After reviewing the record before the Court, I find that the following facts are not in dispute:
1. The Pohogonot Defendants are the owners of a parcel of real property located on the south shore of Edgartown, known as Pohogonot.
2. Pohogonot contains a parcel of land, known as Paqua.
3. Paqua abuts Oyster Pond on the southwest and the beach to the south.
4. The Myerow Defendants are the owners of parcels of real property which abuts Pohogonot to the northwest.
5. Plaintiffs are the owners of parcel of property abutting the Myerow Defendants property to the northeast.
6. Wheldens Path begins at the common boundary of the Plaintiffs property and the Myerow Defendants property, the so-called White Gate, and runs approximately east/west over the Myerow Defendants Property until it splits into Pohogonot Road and the Road to Short Point.
7. Pohogonot Road begins at the end of Wheldens Path and runs approximately southwesterly/northeasterly over Pohogonot to the beach.
8. Pohogonot Road crosses over Paqua. A Decision Sketch is attached.
9. In September 1841, Wilmot Smith held a one-half, undivided interest in a parcel of real property comprising what is today known as Paqua.
10. Paqua was first created in a deed dated September 21, 1841, recorded at the Dukes County Registry of Deeds in Book 28, page 229, in which Wilmot Smith divided Paqua and conveyed his interest therein to four of his eight co-tenants (1841 Deed).
11. The deed does not contain any mention of an easement over Paqua.
12. In November 1888, Allen Norton held an interest in Paqua, the beach parcel, and land farther north, known as Nonamessett.
13. Mr. Norton did not own any land situated between what is today the White Gate and Paqua.
14. By deed dated November 7, 1888, recorded in Book 79, page 483, Mr. Norton conveyed to Edmund G. Beetle, his interest in Paqua (1888 Norton Deed).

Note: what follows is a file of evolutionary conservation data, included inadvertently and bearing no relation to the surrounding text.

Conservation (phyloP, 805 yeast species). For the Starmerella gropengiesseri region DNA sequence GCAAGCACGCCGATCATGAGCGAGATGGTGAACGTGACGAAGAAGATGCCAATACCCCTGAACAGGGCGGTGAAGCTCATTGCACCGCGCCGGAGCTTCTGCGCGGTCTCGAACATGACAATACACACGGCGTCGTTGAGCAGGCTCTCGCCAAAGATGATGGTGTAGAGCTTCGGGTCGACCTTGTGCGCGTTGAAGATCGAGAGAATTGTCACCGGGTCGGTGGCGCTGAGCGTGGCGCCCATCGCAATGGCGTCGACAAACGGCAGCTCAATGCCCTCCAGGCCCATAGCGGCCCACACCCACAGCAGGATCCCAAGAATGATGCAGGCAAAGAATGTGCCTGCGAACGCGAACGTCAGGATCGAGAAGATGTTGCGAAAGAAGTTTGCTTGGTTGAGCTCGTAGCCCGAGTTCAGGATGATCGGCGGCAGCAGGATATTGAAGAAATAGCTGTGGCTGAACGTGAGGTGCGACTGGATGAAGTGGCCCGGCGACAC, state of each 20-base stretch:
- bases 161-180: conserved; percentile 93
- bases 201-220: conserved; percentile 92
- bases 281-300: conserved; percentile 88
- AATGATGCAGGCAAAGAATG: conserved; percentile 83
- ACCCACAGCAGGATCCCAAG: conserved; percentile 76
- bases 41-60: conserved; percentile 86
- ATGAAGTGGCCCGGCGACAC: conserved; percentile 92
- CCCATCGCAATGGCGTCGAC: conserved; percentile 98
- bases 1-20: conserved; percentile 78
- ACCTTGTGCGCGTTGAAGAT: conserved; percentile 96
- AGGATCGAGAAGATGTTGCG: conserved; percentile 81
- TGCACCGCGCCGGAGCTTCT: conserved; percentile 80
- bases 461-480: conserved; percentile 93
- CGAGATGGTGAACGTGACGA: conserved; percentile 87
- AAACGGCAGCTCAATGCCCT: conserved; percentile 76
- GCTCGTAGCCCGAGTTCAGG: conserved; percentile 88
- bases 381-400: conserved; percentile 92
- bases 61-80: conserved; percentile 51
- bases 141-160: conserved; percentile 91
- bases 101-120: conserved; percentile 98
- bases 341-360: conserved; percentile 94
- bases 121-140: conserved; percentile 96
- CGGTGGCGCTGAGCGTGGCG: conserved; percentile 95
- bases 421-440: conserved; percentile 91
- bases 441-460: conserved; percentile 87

15. The 1888 Norton Deed provides: Reserving also to myself the right to occupy said premises for fishing purposes and the right to pass and repass across said premises to the beach above mentioned.
16. The 1888 Norton Deed does not contain any other mention of an easement over Paqua.
17. Edmund G. Beetle died intestate on October 9, 1900. He was survived by his widow, Mary A. Beetle, and numerous heirs. By deed dated June 25, 1908, Mary A. Beetle conveyed Paqua to Gorge D. Flynn. The deed does not recite any easement over Paqua.
18. Mr. Norton died in 1911.
Motion to Strike the Affidavit of David Silverman
As an initial matter, Defendants move to strike the Affidavit of David Silverman on the grounds that it is irrelevant, hearsay, and speculative. The underlying matter is the Pohogonot Defendants Motion for Partial Summary Judgment, seeking a declaratory judgment concerning the rights of the parties to and over Paqua. The Silverman Affidavit supports the premise that in the 19th century, access to the beach was critical to the livelihood of the inhabitants of the southern shore of Marthas Vineyard. This testimony is not relevant to the present matter. Accordingly, it is hereby ORDERED that the Defendants Motion to Strike is ALLOWED and the Affidavit of David Silverman is STRICKEN.
Motion for Partial Summary Judgment Concerning Claimed Rights of Access to and over Paqua
Summary judgment is granted where there are no issues of material fact and when the moving party is entitled to judgment as a matter of law. Mass. R. Civ. P. 56(c); Cassesso v. Commr of Corr., 390 Mass. 419 , 422 (1983); Cmty. Natl Bank v. Dawes, 369 Mass. 550 , 553 (1976). The moving party bears the burden of demonstrating affirmatively the absence of a triable issue, and its entitlement to judgment as a matter of law. Pederson v. Time, Inc., 404 Mass. 14 , 16-17 (1989). In viewing the record before it, the Court reviews the evidence in the light most favorable to the nonmoving party. Donaldson v. Farrakhan, 436 Mass. 94 , 96 (2002).